First, avoid reproducing the basic, sensational, or anti-Brazil gripes. There are a great number of ways that Rio is a mess right now. But that’s not the same as saying the event itself, mostly vacuum-sealed far away from the city, will be a disaster, or that Rio shouldn’t have been given the thing. The reality may be closer to the opposite. Rio, a city quite capable of putting on big sporting and tourist events (see: the World Cup final in 2014, every Carnaval every year since forever) maybe could have chosen to skip this one.

Rio

Brazil can be criticized for broken Olympic promises, and the IOC can be criticized for its mode of operation, but to complain that Rio de Janeiro has problems in general — crime, poverty, disease, some logistical breakdowns — is tantamount to insisting the games should never happen in developing countries. One could make the argument that the Olympics don’t need to move around, or that they should only happen in the world’s best-run, safest countries, but that would go against whatever the official Olympic spirit is supposed to be these days.

Brazil is not a rich country, but it’s not poor either. It’s a very large country,roughly in the middle of world wealth rankings. But Brazil is also going through an unforeseen, once-in-a-generation catastrophic political and economic crisis. How will this affect the tourists!? Who fucking cares, say many Brazilians, very understandably. Brazil is not China or Russia, it is not a sports rival, and it is not a geopolitical enemy, it’s a nice, democratic country down on its luck right now, and journalists or tourists coming from the world’s richest countries are not fighting Latin American corruption by complaining about bad service or their hotels. Some things are just crappy here, that’s because life on Earth is crap in general, ugh, chill.

Read the rest here.  I’m glad Amy called my attention to it.  Thanks!

Edwin Rios has a similar piece at Mother Jones.

Some Brazilians Love the Confederate States of America

Apparently thousands of Confederates fled to Brazil after the Civil War.  Their descendants still celebrate the Confederacy. Check out this article over at Fightland.  Here is a taste:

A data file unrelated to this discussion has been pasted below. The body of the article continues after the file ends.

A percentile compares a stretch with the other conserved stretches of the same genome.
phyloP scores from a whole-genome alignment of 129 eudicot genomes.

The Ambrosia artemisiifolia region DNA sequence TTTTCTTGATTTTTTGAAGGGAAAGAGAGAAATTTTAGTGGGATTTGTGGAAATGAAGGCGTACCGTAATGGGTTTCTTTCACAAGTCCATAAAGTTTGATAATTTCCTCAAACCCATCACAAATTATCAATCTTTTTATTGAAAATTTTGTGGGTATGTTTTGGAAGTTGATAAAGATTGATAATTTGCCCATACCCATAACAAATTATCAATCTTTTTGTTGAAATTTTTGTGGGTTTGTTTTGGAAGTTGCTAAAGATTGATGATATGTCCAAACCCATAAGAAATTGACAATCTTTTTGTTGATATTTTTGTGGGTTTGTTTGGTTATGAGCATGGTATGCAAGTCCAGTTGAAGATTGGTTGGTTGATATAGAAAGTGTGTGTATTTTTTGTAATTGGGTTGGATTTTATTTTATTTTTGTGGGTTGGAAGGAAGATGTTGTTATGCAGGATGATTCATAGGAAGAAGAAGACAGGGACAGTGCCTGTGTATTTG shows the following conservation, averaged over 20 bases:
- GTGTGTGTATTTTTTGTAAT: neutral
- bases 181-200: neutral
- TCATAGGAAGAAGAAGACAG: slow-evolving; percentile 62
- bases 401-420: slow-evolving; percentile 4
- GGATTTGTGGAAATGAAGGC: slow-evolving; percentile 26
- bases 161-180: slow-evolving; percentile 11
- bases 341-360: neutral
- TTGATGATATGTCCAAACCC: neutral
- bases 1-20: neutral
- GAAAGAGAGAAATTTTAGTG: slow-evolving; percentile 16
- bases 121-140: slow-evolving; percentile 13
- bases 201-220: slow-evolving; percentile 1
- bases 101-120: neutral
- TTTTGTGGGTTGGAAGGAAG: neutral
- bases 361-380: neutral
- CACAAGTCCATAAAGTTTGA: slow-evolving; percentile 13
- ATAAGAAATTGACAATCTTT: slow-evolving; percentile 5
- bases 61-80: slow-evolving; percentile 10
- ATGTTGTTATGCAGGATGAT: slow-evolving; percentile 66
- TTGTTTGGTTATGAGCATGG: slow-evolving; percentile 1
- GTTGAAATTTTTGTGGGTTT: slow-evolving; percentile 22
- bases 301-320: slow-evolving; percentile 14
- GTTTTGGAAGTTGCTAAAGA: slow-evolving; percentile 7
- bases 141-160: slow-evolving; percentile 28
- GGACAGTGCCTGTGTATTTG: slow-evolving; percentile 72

One day last spring, near an old rural cemetery in southern Brazil, a black man named Marcelo Gomes held up the corners of a Confederate flag to pose for a cell-phone photo. After the picture was taken, Gomes said he saw no problem with a black man paying homage to the history of the Confederate States of America. “American culture is a beautiful culture,” he said. Some of his friends had Confederate blood.

Gomes had joined some 2,000 Brazilians at the annual festa of the Fraternidade Descendência Americana, the brotherhood of Confederate descendants in Brazil, on a plot near the town of Americana, which was settled by Southern defectors 150 years ago. The graveyard is usually empty save for its caretaker or the odd worshipper drawn to its little brick chapel. On the April morning of the festa, a public-address system blaring the Confederate battle song “Stonewall Jackson’s Way” had interrupted the cemetery’s silence. Brazilians in ten-gallon hats and leather jackets called out greetings.

For miles around the graveyard, unfiltered sun beat down on sugarcane fields planted by the thousands of Confederates who had rejected Reconstruction and fled the United States in the wake of the Civil War—a voluntary exile that American history has more or less erased. Their scattered diaspora has gathered annually for the past 25 years. The party they throw, which receives funding from the local government, is the family reunion of the Confederados, one of the last remaining enclaves of the children of the unreconstructed South. 

Read the rest here.